TGIF

The FEHBlog is up in Manhattan with Mrs. FEHBlog watching their grandson for the weekend. The FEHBlog has found something more enjoyable than this blog!

There are 10 days left in the Federal Benefits Open Season.

The Washington Post reports that the CVS / Aetna merger agreement may be inked on Monday.  Bloomberg offers some interesting observations on financial aspects of the anticipated merger, which of course must clear government anti-trust scrutiny. Also the Chicago Tribune reports that Express Scripts CEO Tim Wentworth noted at a Forbes conference yesterday that while his company would be open to health insurer merger or partnering with Amazon, his company is not actively pursuing such a deal.

Meanwhile at the Office of the National Coordinator for Healthcare Technology conference, the National Coordinator discussed next steps in achieving interoperability in healthcare technology according to the MedPage Today report.. Of course, the government missed the boat by approving free distribution of non-interoperable electronic medical records to providers earlier this decade to the tune of over $30 billion. But better late than never.

Fierce Healthcare reports on HHS Secretary nominee Alex Azar’s confirmation hearing before the Senate Health Education Labor and Pensions Committee earlier this week. The focus of the hearing was on controlling prescription drug costs.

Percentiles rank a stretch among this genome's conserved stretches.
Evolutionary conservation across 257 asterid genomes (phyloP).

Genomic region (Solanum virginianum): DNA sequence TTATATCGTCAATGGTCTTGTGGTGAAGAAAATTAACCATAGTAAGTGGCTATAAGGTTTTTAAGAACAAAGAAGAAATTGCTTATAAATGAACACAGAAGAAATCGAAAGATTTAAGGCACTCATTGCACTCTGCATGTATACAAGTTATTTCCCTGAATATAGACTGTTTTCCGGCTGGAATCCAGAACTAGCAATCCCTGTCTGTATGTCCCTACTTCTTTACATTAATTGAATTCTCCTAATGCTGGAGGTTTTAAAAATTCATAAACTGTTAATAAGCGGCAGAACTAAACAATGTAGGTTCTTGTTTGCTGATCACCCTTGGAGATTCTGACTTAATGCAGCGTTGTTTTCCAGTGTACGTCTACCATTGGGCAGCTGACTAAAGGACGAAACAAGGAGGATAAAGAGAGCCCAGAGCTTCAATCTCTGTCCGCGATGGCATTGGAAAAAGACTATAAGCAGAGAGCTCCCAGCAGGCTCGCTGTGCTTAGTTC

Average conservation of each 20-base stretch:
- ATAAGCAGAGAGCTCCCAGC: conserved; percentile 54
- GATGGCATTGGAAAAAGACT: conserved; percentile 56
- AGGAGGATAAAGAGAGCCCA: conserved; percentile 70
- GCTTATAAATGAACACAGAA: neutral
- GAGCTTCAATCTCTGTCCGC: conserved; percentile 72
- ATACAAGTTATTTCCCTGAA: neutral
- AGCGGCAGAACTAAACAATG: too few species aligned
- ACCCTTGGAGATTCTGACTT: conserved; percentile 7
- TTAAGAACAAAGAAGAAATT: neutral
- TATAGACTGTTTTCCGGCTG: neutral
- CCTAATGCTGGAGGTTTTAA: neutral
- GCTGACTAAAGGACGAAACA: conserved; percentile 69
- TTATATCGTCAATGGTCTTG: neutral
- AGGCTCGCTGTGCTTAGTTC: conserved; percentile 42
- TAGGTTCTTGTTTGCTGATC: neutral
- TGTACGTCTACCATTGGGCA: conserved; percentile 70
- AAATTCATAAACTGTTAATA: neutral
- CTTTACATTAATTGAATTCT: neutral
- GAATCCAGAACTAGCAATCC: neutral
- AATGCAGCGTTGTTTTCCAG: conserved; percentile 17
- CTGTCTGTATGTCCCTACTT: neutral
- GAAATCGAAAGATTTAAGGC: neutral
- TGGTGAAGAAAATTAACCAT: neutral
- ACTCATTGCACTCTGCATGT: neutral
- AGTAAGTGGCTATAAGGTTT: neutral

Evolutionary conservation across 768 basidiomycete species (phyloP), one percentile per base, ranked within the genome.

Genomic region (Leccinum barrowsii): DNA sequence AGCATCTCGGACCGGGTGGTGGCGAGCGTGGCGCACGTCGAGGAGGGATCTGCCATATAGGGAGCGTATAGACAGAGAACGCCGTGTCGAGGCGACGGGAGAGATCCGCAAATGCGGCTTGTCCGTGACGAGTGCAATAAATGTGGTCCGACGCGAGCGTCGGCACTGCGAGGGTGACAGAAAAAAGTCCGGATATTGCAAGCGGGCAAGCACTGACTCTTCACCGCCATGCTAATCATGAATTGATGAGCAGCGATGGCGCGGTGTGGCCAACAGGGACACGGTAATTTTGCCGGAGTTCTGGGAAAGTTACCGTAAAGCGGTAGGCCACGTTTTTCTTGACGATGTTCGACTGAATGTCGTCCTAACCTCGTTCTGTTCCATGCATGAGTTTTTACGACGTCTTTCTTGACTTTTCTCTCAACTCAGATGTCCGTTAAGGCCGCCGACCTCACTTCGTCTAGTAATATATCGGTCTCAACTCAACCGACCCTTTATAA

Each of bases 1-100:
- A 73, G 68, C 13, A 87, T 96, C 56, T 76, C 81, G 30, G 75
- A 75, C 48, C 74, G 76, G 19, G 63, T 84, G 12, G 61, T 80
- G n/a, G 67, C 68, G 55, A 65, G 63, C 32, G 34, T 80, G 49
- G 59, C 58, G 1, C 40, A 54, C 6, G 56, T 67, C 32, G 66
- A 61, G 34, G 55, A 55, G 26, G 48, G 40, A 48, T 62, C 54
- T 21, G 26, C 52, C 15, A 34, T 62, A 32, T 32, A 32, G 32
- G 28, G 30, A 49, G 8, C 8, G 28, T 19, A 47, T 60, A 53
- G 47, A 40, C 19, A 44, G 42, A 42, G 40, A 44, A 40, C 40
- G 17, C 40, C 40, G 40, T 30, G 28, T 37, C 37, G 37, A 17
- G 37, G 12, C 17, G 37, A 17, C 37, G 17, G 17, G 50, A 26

Yesterday CMS cancelled the Obama Administrations mandatory hip fracture and cardiac bundled payment models created for Medicare patients.  The FEHBlog is not a fan of such mandatory programs.  The shift to value based reimbursement appears to remain on track.  Fierce Healthcare also reports on a Humana study concerning provider efforts to adapt to valued based reimbursement.

Finally, researchers at UConn, the FEHBlog’s alma mater, are reporting “new evidence suggest[ing] the fatty molecules [or lipids that clog arteries] might come not only from what you eat, but from the bacteria in your mouth. The research may explain why gum disease is associated with heart trouble.” So pay attention to your dental care.

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